I always get mixed up with e.g. and i.e. Hopefully not anymore:
The abbreviation e.g. (from the Latin exempli gratia, ‘for sake of an example’) indicates that one or more examples follow of what has been mentioned in general terms: It could be cheaper by public transport, e.g. by train or coach. The abbreviation i.e. (from Latin id est, ‘that is’) indicates that an explanation follows of what has just been mentioned: Gratuities are discretionary, i.e. you don’t have to leave a tip if you don’t want to.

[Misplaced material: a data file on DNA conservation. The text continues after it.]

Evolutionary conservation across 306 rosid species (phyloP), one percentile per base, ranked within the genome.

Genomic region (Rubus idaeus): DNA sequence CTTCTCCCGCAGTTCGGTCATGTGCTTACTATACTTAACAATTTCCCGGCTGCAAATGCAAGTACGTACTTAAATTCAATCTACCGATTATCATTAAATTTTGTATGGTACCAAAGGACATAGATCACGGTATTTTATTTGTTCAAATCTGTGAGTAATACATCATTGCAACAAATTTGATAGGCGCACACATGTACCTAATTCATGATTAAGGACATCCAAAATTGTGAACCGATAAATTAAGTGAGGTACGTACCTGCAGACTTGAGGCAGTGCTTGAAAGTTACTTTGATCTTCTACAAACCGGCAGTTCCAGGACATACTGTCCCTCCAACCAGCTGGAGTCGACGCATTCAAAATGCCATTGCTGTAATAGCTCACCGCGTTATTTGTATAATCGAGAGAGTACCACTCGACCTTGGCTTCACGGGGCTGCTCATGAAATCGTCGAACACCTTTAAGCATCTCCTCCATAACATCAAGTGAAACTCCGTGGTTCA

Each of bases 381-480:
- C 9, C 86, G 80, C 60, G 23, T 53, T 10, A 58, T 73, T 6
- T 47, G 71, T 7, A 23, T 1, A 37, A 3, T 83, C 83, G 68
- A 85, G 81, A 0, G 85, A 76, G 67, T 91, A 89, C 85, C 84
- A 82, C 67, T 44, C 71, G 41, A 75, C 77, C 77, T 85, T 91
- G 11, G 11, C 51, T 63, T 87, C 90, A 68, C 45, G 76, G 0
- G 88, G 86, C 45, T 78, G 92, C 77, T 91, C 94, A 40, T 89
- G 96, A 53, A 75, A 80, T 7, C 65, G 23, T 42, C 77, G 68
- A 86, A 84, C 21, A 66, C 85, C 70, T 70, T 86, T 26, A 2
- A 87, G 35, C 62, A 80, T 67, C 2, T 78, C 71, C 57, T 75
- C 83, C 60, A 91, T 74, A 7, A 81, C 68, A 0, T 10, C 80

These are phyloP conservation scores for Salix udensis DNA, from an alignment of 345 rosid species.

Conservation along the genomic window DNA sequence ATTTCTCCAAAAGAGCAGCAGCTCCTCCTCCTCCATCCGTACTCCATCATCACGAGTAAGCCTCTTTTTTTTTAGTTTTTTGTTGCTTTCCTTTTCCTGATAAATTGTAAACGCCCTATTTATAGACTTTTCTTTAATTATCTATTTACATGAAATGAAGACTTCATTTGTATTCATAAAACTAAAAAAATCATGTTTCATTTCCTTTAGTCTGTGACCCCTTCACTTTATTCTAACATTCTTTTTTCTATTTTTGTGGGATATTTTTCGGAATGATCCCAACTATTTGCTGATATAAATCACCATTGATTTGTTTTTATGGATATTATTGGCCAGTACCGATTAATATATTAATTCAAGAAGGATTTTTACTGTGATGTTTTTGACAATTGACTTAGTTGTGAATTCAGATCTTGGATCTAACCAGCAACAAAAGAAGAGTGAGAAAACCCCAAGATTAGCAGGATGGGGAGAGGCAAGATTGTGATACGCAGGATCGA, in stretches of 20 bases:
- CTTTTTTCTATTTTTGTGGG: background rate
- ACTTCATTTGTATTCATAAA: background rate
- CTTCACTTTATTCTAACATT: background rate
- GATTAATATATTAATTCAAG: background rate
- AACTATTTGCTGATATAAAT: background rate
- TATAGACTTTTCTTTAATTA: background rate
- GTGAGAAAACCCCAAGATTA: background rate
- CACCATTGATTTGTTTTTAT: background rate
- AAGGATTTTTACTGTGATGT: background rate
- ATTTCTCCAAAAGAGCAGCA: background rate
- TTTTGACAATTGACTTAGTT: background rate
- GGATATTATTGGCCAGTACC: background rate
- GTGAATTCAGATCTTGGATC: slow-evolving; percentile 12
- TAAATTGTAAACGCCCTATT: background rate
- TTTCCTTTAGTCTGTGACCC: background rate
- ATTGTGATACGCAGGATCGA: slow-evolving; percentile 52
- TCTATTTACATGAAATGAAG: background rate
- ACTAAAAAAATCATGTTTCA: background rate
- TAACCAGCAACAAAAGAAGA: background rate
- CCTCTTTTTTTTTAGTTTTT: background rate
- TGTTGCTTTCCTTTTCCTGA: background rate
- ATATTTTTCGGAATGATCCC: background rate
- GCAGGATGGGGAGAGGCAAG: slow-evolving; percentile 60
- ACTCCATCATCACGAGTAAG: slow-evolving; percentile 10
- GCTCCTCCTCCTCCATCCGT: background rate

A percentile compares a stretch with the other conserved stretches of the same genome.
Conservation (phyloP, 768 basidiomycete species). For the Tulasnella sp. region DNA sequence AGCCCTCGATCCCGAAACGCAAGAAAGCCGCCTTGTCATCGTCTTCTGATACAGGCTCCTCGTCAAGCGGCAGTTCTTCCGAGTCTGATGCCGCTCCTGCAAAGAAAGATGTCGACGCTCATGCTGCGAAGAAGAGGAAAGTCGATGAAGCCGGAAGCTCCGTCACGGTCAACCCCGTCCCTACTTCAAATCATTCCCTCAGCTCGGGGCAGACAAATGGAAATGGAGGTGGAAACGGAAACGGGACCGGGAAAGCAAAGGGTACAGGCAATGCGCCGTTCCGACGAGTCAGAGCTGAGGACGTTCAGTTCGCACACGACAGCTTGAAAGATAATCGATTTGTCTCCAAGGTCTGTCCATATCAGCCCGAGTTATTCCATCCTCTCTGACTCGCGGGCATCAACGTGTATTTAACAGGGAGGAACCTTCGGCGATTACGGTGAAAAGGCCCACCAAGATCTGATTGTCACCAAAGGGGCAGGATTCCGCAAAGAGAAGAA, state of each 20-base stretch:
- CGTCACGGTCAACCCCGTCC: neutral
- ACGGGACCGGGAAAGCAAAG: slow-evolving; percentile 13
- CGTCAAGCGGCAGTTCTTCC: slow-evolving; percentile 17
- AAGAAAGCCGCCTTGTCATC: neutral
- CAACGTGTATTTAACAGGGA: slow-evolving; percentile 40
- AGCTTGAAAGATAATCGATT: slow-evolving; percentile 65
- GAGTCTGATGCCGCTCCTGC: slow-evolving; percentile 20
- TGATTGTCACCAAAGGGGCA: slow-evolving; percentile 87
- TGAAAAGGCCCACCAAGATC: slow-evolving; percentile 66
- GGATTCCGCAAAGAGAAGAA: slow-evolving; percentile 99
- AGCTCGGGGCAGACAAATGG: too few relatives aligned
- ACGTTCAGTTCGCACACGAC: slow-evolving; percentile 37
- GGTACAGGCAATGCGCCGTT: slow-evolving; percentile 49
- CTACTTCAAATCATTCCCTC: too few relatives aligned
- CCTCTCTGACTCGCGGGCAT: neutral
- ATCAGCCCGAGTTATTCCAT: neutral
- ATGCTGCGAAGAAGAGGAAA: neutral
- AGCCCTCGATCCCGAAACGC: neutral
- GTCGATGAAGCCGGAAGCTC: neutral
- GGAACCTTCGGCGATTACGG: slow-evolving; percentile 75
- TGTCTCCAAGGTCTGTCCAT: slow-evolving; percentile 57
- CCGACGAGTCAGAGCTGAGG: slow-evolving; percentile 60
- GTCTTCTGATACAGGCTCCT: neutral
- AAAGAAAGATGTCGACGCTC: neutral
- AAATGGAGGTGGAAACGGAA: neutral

Source: Tiscali Reference